{ "cells": [ { "cell_type": "markdown", "metadata": {}, "source": [ "# Linear Algebra and Linear Regression\n", "### [Neil D. Lawrence](http://inverseprobability.com), University of Sheffield\n", "### 2015-10-13\n", "\n", "**Abstract**: In this session we combine the objective function perspective and the\n", "probabilistic perspective on *linear regression*. We motivate the\n", "importance of *linear algebra* by showing how much faster we can\n", "complete a linear regression using linear algebra.\n", "\n", "$$\n", "\\newcommand{\\tk}{}\n", "%\\newcommand{\\tk}{\\textbf{TK}: #1}\n", "\\newcommand{\\Amatrix}{\\mathbf{A}}\n", "\\newcommand{\\KL}{\\text{KL}\\left( #1\\,\\|\\,#2 \\right)}\n", "\\newcommand{\\Kaast}{\\kernelMatrix_{\\mathbf{ \\ast}\\mathbf{ \\ast}}}\n", "\\newcommand{\\Kastu}{\\kernelMatrix_{\\mathbf{ \\ast} \\inducingVector}}\n", "\\newcommand{\\Kff}{\\kernelMatrix_{\\mappingFunctionVector \\mappingFunctionVector}}\n", "\\newcommand{\\Kfu}{\\kernelMatrix_{\\mappingFunctionVector \\inducingVector}}\n", "\\newcommand{\\Kuast}{\\kernelMatrix_{\\inducingVector \\bf\\ast}}\n", "\\newcommand{\\Kuf}{\\kernelMatrix_{\\inducingVector \\mappingFunctionVector}}\n", "\\newcommand{\\Kuu}{\\kernelMatrix_{\\inducingVector \\inducingVector}}\n", "\\newcommand{\\Kuui}{\\Kuu^{-1}}\n", "\\newcommand{\\Qaast}{\\mathbf{Q}_{\\bf \\ast \\ast}}\n", "\\newcommand{\\Qastf}{\\mathbf{Q}_{\\ast \\mappingFunction}}\n", "\\newcommand{\\Qfast}{\\mathbf{Q}_{\\mappingFunctionVector \\bf \\ast}}\n", "\\newcommand{\\Qff}{\\mathbf{Q}_{\\mappingFunctionVector \\mappingFunctionVector}}\n", "\\newcommand{\\aMatrix}{\\mathbf{A}}\n", "\\newcommand{\\aScalar}{a}\n", "\\newcommand{\\aVector}{\\mathbf{a}}\n", "\\newcommand{\\acceleration}{a}\n", "\\newcommand{\\bMatrix}{\\mathbf{B}}\n", "\\newcommand{\\bScalar}{b}\n", "\\newcommand{\\bVector}{\\mathbf{b}}\n", "\\newcommand{\\basisFunc}{\\phi}\n", "\\newcommand{\\basisFuncVector}{\\boldsymbol{ \\basisFunc}}\n", "\\newcommand{\\basisFunction}{\\phi}\n", "\\newcommand{\\basisLocation}{\\mu}\n", "\\newcommand{\\basisMatrix}{\\boldsymbol{ \\Phi}}\n", "\\newcommand{\\basisScalar}{\\basisFunction}\n", "\\newcommand{\\basisVector}{\\boldsymbol{ \\basisFunction}}\n", "\\newcommand{\\activationFunction}{\\phi}\n", "\\newcommand{\\activationMatrix}{\\boldsymbol{ \\Phi}}\n", 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\\inducingScalar}}\n", "\\newcommand{\\lagrangeMultiplier}{\\lambda}\n", "\\newcommand{\\lagrangeMultiplierMatrix}{\\boldsymbol{ \\Lambda}}\n", "\\newcommand{\\lagrangian}{L}\n", "\\newcommand{\\laplacianFactor}{\\mathbf{ \\MakeUppercase{\\laplacianFactorScalar}}}\n", "\\newcommand{\\laplacianFactorScalar}{m}\n", "\\newcommand{\\laplacianFactorVector}{\\mathbf{ \\laplacianFactorScalar}}\n", "\\newcommand{\\laplacianMatrix}{\\mathbf{L}}\n", "\\newcommand{\\laplacianScalar}{\\ell}\n", "\\newcommand{\\laplacianVector}{\\mathbf{ \\ell}}\n", "\\newcommand{\\latentDim}{q}\n", "\\newcommand{\\latentDistanceMatrix}{\\boldsymbol{ \\Delta}}\n", "\\newcommand{\\latentDistanceScalar}{\\delta}\n", "\\newcommand{\\latentDistanceVector}{\\boldsymbol{ \\delta}}\n", "\\newcommand{\\latentForce}{f}\n", "\\newcommand{\\latentFunction}{u}\n", "\\newcommand{\\latentFunctionVector}{\\mathbf{ \\latentFunction}}\n", "\\newcommand{\\latentFunctionMatrix}{\\mathbf{ \\MakeUppercase{\\latentFunction}}}\n", 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\\epsilon}}\n", "\\newcommand{\\norm}{\\left\\Vert #1 \\right\\Vert}\n", "\\newcommand{\\normalizedLaplacianMatrix}{\\hat{\\mathbf{L}}}\n", "\\newcommand{\\normalizedLaplacianScalar}{\\hat{\\ell}}\n", "\\newcommand{\\normalizedLaplacianVector}{\\hat{\\mathbf{ \\ell}}}\n", "\\newcommand{\\numActive}{m}\n", "\\newcommand{\\numBasisFunc}{m}\n", "\\newcommand{\\numComponents}{m}\n", "\\newcommand{\\numComps}{K}\n", "\\newcommand{\\numData}{n}\n", "\\newcommand{\\numFeatures}{K}\n", "\\newcommand{\\numHidden}{h}\n", "\\newcommand{\\numInducing}{m}\n", "\\newcommand{\\numLayers}{\\ell}\n", "\\newcommand{\\numNeighbors}{K}\n", "\\newcommand{\\numSequences}{s}\n", "\\newcommand{\\numSuccess}{s}\n", "\\newcommand{\\numTasks}{m}\n", "\\newcommand{\\numTime}{T}\n", "\\newcommand{\\numTrials}{S}\n", "\\newcommand{\\outputIndex}{j}\n", "\\newcommand{\\paramVector}{\\boldsymbol{ \\theta}}\n", "\\newcommand{\\parameterMatrix}{\\boldsymbol{ \\Theta}}\n", "\\newcommand{\\parameterScalar}{\\theta}\n", 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"\\newcommand{\\sampleCovMatrix}{\\mathbf{s}}\n", "\\newcommand{\\scalarProduct}{\\left\\langle{#1},{#2}\\right\\rangle}\n", "\\newcommand{\\sign}{\\text{sign}\\left(#1\\right)}\n", "\\newcommand{\\sigmoid}{\\sigma\\left(#1\\right)}\n", "\\newcommand{\\singularvalue}{\\ell}\n", "\\newcommand{\\singularvalueMatrix}{\\mathbf{L}}\n", "\\newcommand{\\singularvalueVector}{\\mathbf{l}}\n", "\\newcommand{\\sorth}{\\mathbf{u}}\n", "\\newcommand{\\spar}{\\lambda}\n", "\\newcommand{\\trace}{\\text{tr}\\left(#1\\right)}\n", "\\newcommand{\\BasalRate}{B}\n", "\\newcommand{\\DampingCoefficient}{C}\n", "\\newcommand{\\DecayRate}{D}\n", "\\newcommand{\\Displacement}{X}\n", "\\newcommand{\\LatentForce}{F}\n", "\\newcommand{\\Mass}{M}\n", "\\newcommand{\\Sensitivity}{S}\n", "\\newcommand{\\basalRate}{b}\n", "\\newcommand{\\dampingCoefficient}{c}\n", "\\newcommand{\\mass}{m}\n", "\\newcommand{\\sensitivity}{s}\n", "\\newcommand{\\springScalar}{\\kappa}\n", "\\newcommand{\\springVector}{\\boldsymbol{ \\kappa}}\n", "\\newcommand{\\springMatrix}{\\boldsymbol{ \\mathcal{K}}}\n", "\\newcommand{\\tfConcentration}{p}\n", "\\newcommand{\\tfDecayRate}{\\delta}\n", "\\newcommand{\\tfMrnaConcentration}{f}\n", "\\newcommand{\\tfVector}{\\mathbf{ \\tfConcentration}}\n", "\\newcommand{\\velocity}{v}\n", "\\newcommand{\\sufficientStatsScalar}{g}\n", "\\newcommand{\\sufficientStatsVector}{\\mathbf{ \\sufficientStatsScalar}}\n", "\\newcommand{\\sufficientStatsMatrix}{\\mathbf{G}}\n", "\\newcommand{\\switchScalar}{s}\n", "\\newcommand{\\switchVector}{\\mathbf{ \\switchScalar}}\n", "\\newcommand{\\switchMatrix}{\\mathbf{S}}\n", "\\newcommand{\\tr}{\\text{tr}\\left(#1\\right)}\n", "\\newcommand{\\loneNorm}{\\left\\Vert #1 \\right\\Vert_1}\n", "\\newcommand{\\ltwoNorm}{\\left\\Vert #1 \\right\\Vert_2}\n", "\\newcommand{\\onenorm}{\\left\\vert#1\\right\\vert_1}\n", "\\newcommand{\\twonorm}{\\left\\Vert #1 \\right\\Vert}\n", "\\newcommand{\\vScalar}{v}\n", "\\newcommand{\\vVector}{\\mathbf{v}}\n", "\\newcommand{\\vMatrix}{\\mathbf{V}}\n", "\\newcommand{\\varianceDist}{\\text{var}_{#2}\\left( #1 \\right)}\n", "% Already defined by latex\n", "%\\newcommand{\\vec}{#1:}\n", "\\newcommand{\\vecb}{\\left(#1\\right):}\n", "\\newcommand{\\weightScalar}{w}\n", "\\newcommand{\\weightVector}{\\mathbf{ \\weightScalar}}\n", "\\newcommand{\\weightMatrix}{\\mathbf{W}}\n", "\\newcommand{\\weightedAdjacencyMatrix}{\\mathbf{A}}\n", "\\newcommand{\\weightedAdjacencyScalar}{a}\n", "\\newcommand{\\weightedAdjacencyVector}{\\mathbf{ \\weightedAdjacencyScalar}}\n", "\\newcommand{\\onesVector}{\\mathbf{1}}\n", "\\newcommand{\\zerosVector}{\\mathbf{0}}\n", "$$\n", "\n", "\n", "\n", "\n", "\n", "\n", "\n", "\n", "\n", "\n", "\n", "## Review\n", "\n", "- Last time: Looked at objective functions for movie recommendation.\n", "- Minimized sum of squares objective by steepest descent and\n", " stochastic gradients.\n", "- This time: explore least squares for regression.\n", "\n", "## Regression Examples \$edit\$\n", "\n", "Regression involves predicting a real value, $\\dataScalar_i$, given an\n", "input vector, $\\inputVector_i$. For example, the Tecator data involves\n", "predicting the quality of meat given spectral measurements. Or in\n", "radiocarbon dating, the C14 calibration curve maps from radiocarbon age\n", "to age measured through a back-trace of tree rings. Regression has also\n", "been used to predict the quality of board game moves given expert rated\n", "training data.\n", "\n", "## Olympic 100m Data\n", "\n", "- Gold medal times for Olympic 100 m runners since 1896.\n", " \n", "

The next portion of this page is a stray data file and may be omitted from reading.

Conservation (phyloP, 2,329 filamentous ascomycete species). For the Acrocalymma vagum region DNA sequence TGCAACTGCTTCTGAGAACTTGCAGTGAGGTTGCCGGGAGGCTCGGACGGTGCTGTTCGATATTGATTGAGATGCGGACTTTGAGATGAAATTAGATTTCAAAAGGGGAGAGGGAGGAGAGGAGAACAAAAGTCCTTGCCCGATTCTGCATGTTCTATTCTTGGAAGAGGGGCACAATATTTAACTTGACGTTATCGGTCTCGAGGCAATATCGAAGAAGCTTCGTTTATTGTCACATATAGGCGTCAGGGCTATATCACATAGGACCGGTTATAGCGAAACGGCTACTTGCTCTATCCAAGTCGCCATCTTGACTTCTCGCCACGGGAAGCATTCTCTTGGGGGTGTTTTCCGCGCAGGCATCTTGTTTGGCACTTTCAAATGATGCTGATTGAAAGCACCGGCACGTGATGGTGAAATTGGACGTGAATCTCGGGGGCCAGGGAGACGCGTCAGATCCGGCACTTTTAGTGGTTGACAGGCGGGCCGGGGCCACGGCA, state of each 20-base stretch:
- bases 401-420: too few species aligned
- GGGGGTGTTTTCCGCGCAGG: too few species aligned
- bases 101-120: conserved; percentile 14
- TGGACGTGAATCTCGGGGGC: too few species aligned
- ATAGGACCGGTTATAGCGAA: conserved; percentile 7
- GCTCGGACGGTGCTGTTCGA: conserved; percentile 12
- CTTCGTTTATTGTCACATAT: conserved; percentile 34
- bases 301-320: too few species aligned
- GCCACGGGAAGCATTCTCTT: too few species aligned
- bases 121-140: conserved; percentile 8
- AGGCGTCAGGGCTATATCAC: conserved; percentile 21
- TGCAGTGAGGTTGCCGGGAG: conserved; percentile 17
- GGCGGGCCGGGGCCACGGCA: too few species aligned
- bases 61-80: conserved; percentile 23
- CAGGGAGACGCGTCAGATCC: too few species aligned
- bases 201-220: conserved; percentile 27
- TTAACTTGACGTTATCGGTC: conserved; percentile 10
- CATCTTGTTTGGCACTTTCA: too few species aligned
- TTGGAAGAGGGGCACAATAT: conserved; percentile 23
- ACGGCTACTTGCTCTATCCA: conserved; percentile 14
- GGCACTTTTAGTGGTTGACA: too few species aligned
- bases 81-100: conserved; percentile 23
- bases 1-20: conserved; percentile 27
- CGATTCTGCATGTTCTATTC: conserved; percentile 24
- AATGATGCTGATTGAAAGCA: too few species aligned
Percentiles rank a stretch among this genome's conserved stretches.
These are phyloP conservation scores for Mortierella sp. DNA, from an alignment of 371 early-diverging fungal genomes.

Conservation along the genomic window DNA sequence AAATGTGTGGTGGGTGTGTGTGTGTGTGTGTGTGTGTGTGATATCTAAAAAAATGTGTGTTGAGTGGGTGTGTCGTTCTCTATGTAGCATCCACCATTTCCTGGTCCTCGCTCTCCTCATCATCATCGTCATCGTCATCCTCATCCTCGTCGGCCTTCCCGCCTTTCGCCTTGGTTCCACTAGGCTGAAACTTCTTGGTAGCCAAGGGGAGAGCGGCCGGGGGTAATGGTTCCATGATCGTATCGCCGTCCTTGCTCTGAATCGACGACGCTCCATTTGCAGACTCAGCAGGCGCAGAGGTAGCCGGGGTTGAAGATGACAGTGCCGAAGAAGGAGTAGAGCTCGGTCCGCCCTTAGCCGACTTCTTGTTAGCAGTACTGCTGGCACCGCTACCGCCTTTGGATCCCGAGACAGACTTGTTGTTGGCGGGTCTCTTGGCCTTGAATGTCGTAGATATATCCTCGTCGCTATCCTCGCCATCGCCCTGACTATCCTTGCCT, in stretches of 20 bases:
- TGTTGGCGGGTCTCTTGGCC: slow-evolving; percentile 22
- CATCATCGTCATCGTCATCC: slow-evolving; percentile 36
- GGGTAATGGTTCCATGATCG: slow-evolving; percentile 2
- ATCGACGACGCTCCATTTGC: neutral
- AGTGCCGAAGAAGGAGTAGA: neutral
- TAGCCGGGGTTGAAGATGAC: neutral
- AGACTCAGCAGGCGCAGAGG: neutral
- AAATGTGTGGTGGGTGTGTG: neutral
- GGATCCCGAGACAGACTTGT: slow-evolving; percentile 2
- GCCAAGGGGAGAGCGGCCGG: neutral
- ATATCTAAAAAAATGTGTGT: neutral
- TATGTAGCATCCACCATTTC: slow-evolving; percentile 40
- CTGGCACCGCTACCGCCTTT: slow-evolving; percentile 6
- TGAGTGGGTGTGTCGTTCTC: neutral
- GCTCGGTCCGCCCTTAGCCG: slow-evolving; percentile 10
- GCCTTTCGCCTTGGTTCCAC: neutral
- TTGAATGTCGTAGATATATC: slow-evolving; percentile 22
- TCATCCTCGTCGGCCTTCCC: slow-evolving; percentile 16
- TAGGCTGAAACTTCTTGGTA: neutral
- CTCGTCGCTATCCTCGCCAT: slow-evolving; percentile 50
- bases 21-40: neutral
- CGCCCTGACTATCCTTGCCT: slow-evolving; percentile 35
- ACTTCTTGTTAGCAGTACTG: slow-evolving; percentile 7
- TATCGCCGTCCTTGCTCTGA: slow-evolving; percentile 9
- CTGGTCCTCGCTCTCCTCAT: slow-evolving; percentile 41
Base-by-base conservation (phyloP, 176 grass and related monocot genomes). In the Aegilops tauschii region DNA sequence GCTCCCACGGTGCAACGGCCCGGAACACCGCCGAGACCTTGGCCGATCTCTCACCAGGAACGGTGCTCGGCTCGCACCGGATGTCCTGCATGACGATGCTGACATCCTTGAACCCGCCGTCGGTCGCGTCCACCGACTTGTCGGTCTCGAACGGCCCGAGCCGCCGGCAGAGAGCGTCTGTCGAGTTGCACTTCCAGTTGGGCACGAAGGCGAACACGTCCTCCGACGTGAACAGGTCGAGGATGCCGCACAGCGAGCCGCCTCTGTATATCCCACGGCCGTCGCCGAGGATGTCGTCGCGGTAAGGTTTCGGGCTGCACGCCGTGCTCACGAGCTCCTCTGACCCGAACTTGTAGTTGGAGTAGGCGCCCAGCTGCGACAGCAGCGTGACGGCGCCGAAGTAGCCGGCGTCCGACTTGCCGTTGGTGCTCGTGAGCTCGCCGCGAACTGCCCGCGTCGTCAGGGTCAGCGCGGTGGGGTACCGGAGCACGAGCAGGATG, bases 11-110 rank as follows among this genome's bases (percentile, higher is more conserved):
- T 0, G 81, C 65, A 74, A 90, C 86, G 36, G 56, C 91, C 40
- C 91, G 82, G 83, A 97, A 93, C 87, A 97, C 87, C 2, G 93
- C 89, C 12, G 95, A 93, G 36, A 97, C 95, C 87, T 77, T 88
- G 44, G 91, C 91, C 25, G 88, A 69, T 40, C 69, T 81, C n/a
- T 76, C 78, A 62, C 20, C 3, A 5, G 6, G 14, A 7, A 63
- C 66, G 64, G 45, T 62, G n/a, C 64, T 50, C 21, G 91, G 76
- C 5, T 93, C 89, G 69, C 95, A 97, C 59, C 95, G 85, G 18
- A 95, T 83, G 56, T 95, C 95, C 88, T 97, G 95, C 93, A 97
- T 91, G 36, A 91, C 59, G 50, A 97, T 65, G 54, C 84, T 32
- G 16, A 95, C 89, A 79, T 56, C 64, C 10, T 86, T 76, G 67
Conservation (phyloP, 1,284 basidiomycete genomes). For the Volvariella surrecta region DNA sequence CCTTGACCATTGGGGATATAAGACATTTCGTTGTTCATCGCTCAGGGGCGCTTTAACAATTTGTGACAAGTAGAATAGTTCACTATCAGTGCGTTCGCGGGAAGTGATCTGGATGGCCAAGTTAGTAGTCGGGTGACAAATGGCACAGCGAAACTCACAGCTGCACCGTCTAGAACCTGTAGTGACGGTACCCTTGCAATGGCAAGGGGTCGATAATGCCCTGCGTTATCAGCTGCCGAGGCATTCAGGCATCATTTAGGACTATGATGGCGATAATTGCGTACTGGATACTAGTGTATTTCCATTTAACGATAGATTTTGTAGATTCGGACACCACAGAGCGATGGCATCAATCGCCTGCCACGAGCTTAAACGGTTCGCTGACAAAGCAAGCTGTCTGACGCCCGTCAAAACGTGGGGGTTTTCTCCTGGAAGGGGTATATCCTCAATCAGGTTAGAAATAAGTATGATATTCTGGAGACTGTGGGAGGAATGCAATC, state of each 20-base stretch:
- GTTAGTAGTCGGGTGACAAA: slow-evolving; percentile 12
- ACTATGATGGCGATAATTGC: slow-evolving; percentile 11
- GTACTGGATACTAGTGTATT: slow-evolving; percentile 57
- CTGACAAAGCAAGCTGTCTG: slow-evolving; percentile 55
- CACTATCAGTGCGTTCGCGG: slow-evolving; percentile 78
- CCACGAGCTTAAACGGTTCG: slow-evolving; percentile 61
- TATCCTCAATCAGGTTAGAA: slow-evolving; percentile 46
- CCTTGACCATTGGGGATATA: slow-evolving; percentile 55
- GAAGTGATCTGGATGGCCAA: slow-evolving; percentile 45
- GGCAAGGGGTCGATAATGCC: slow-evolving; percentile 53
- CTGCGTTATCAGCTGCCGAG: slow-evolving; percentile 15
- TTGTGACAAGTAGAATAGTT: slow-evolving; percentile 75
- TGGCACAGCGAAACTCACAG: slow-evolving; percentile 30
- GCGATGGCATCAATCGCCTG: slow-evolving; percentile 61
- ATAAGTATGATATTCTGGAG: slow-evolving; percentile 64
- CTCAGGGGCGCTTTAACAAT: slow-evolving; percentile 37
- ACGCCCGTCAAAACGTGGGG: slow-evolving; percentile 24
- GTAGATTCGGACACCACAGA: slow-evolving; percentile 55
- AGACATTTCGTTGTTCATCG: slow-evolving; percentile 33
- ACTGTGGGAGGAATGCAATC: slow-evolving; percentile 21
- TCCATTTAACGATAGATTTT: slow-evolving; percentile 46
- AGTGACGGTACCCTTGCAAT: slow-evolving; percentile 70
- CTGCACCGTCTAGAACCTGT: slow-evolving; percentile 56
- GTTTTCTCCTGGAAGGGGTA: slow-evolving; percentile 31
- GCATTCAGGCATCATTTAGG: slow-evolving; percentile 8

\n", " *Image from Wikimedia Commons*\n", "